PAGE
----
Pritaikykite įvairius kalbos efektus kalbėdami „Skype“ programa. Su ja galėsite pakeisti savąjį balsą neatpažįstamai ir taip nustebinti draugus. Šioje versijoje palaikoma ir naujausia „Skype“ versija.
Skype Voice Changer was developed to demonstrate how to use NAudio and Skype4COM to allow real-time effects processing of your voice during a Skype conversation. It is developed in C#.
Audio and the .NET Framework
Playing back audio in a .NET application is not quite as easy as you might hope it would be. The .NET 2.0 Framework introduced the SoundPlayer component, which allows you to play back an existing WAV file. While this may be fine for many scenarios, as soon as you want to do things even slightly more advanced, such as changing the volume, or playing back from a different file-format, or pausing and repositioning, you must resort to writing P/Invoke wrappers for various Windows APIs.
Back in 2002, as I was getting started learning .NET, I create some audio-related classes of my own to compensate for the lack of audio support in the .NET Framework. I focused initially on reading and writing WAV and MIDI files, as well as playing back audio in a way that allowed real-time mixing and manipulation of the audio at a sample level. As time went by, I made this growing collection of audio classes available as an open source project, called NAudio, now hosted at CodePlex.
Audio Playback in NAudio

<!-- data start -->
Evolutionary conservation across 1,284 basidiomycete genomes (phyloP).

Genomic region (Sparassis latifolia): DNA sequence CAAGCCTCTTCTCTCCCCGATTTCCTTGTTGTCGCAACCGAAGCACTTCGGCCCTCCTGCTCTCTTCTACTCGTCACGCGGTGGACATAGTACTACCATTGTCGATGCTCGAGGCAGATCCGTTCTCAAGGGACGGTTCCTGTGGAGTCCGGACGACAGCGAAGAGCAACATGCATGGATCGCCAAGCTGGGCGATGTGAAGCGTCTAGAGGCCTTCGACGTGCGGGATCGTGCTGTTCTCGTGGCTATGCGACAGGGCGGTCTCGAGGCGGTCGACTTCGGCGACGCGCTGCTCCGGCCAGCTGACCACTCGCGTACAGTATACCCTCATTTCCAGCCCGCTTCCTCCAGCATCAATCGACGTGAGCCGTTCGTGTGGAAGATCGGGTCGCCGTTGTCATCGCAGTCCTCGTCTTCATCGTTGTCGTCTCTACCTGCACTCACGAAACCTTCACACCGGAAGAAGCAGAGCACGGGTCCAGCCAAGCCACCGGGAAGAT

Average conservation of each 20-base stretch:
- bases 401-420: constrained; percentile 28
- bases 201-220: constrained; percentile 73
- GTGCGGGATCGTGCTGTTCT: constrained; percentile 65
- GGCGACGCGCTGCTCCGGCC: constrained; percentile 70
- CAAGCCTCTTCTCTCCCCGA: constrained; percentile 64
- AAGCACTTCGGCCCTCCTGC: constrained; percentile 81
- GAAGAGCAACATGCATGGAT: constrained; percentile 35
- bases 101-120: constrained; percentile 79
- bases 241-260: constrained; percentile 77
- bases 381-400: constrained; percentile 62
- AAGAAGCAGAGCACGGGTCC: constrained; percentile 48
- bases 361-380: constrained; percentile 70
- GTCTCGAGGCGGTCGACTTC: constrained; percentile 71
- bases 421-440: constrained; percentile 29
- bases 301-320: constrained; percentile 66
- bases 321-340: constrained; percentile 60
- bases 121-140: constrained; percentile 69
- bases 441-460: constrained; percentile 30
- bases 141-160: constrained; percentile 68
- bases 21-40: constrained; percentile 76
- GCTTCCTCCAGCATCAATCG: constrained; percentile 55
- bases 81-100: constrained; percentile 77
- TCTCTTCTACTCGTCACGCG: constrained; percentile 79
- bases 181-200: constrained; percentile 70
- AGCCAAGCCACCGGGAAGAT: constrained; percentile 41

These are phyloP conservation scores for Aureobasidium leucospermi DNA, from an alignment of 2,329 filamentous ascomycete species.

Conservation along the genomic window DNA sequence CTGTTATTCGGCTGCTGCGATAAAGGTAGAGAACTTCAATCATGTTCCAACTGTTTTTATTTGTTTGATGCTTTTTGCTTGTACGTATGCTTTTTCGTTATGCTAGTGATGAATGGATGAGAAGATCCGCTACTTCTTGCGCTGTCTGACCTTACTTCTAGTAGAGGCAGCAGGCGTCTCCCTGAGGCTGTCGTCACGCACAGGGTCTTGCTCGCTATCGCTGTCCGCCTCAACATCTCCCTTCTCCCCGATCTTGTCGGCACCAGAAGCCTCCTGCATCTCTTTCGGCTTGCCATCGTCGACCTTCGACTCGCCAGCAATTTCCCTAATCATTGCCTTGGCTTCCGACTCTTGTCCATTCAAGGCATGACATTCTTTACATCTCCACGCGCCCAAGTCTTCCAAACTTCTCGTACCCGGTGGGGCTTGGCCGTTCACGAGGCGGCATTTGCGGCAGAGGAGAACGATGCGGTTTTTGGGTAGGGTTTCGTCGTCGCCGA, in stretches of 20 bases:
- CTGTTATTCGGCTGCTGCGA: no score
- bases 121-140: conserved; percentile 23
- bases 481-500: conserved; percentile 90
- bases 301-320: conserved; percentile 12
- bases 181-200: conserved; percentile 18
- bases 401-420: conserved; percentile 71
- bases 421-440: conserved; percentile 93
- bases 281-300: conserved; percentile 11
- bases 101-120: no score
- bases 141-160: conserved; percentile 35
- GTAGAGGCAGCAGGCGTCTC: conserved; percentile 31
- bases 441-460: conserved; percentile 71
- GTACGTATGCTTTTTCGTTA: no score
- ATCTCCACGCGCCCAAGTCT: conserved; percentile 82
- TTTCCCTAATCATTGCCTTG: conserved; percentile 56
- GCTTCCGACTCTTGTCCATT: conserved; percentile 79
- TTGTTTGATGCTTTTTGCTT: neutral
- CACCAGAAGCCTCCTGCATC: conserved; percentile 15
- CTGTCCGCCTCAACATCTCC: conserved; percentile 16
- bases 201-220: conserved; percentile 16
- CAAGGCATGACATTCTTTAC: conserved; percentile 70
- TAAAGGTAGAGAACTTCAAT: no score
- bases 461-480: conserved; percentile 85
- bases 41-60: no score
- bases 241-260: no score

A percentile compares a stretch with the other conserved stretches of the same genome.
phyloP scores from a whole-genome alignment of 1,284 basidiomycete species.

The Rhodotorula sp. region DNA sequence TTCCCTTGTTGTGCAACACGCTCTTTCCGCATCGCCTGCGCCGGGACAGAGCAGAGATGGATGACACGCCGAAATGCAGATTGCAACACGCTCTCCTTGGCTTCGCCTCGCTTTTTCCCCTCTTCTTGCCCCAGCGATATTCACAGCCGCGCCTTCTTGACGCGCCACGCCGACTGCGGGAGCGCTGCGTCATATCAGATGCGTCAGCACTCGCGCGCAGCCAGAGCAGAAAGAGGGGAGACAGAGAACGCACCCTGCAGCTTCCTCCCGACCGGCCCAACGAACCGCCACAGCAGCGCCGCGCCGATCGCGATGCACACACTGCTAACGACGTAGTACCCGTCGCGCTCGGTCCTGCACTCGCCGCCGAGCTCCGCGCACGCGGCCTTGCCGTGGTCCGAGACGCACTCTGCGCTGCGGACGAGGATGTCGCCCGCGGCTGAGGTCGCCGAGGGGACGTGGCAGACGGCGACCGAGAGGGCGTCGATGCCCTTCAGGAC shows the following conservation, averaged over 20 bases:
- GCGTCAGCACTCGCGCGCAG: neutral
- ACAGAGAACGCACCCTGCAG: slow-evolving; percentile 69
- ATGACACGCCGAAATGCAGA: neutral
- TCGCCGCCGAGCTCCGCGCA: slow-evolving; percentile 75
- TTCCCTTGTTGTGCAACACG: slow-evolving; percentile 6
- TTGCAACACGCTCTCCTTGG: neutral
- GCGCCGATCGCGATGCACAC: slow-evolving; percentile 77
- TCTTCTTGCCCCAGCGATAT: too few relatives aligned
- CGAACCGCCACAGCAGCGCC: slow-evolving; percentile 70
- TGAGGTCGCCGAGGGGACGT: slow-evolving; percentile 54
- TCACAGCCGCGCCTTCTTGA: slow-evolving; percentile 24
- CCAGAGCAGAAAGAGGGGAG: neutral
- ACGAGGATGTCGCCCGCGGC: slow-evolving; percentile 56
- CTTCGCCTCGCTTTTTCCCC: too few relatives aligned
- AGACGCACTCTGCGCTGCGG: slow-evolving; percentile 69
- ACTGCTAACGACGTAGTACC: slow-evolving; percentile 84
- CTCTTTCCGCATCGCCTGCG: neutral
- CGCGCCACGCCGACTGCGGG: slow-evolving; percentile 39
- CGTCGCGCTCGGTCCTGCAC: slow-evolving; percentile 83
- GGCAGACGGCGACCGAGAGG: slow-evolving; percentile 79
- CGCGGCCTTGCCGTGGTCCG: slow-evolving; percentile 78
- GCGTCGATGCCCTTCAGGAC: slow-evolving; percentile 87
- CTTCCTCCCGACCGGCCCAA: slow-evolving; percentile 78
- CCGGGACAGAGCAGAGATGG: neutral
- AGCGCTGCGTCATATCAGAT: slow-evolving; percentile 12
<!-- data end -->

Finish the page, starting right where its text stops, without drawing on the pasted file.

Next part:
NAudio works by constructing an audio playback graph. Audio comes in “streams” which can be connected together and modified before eventually they go to a renderer. This might be your soundcard if you are listening to the audio, or it might be to a file on the hard disk.
In NAudio, all streams derive from WaveStream. NAudio comes with a collection of useful WaveStream derived classes such as WaveFileReader to read from WAV files or WaveStreamMixer to sum together multiple audio streams.
Audio mixing and effects are almost always performed with floating point numbers (32 bit is most common), so one of the first steps after reading audio out of a WAV file is to convert it from 16 bit to 32 bit. NAudio includes the Wave16To32ConversionStream class to do this. If the audio wasn’t in PCM in the first place, for example it is MP3, then we make use of a combination of the Mp3FileReaderStream, WaveFormatConversionStream and BlockAlignmentReductionStream to read the audio out and get it into just the format we want. Here’s an example showing how to create a WaveStream ready for playback.
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